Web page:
During the first two days of the show the gaming machines will be open to all to try out and to get a feel for the tournament.
But from 4pm on 6 March they will become the exclusive domain of tournament participants, with the competition proper kicking off on Friday.
Competitions will feature games from a wide variety of genres. Car racing gamers will compete in Need for Speed: Pro Street and Project Gotham Racing 4.
Others will beat each other up in Dead or Alive 4 and football fans will test their resolve in Fifa 08.
First person shooters will pit their skills against one another in Counterstrike 1.6, while strategy specialists will go head-to-head in Warcraft III: The Frozen Throne and Command and Conquer 3.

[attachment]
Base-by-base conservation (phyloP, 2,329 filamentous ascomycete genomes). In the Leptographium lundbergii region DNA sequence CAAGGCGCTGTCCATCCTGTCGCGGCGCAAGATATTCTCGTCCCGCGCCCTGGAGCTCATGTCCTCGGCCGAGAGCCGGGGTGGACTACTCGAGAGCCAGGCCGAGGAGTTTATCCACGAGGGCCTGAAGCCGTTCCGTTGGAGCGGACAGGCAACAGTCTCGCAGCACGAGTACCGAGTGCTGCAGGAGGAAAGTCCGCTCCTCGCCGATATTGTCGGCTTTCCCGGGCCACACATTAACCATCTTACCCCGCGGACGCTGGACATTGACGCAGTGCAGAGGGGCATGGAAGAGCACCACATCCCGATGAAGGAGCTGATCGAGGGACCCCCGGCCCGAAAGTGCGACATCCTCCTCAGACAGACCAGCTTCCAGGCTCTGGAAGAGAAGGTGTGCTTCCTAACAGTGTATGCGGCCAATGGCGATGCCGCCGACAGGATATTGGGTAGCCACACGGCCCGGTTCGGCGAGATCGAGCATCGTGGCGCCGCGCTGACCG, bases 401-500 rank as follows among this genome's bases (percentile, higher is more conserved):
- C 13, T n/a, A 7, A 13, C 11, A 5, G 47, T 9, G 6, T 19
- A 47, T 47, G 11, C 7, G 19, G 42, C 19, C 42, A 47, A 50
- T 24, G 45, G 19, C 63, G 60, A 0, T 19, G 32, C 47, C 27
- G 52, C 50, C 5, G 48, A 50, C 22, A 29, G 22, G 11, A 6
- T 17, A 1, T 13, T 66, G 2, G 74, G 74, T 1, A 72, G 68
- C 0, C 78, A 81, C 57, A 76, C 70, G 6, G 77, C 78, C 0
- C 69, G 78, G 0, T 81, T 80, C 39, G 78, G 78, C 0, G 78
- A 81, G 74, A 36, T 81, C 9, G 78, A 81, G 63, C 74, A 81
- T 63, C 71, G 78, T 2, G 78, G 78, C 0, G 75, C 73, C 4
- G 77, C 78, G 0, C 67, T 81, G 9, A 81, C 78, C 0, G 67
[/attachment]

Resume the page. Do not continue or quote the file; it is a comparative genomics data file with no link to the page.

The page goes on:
All gamers will play on standard PC setups to help maintain a level playing field. They will not be allowed to use their own PCs or peripherals, but will be given time before matches to configure their PC to their specific preferences.
Results will be decided over a number of double knock-out rounds, and the new European champions will be crowned at the closing ceremony on 9 March.
One of the organisers said that this sort of high profile event highlights how video games are "no longer just for kids", and that professional gamers are beginning to flourish.
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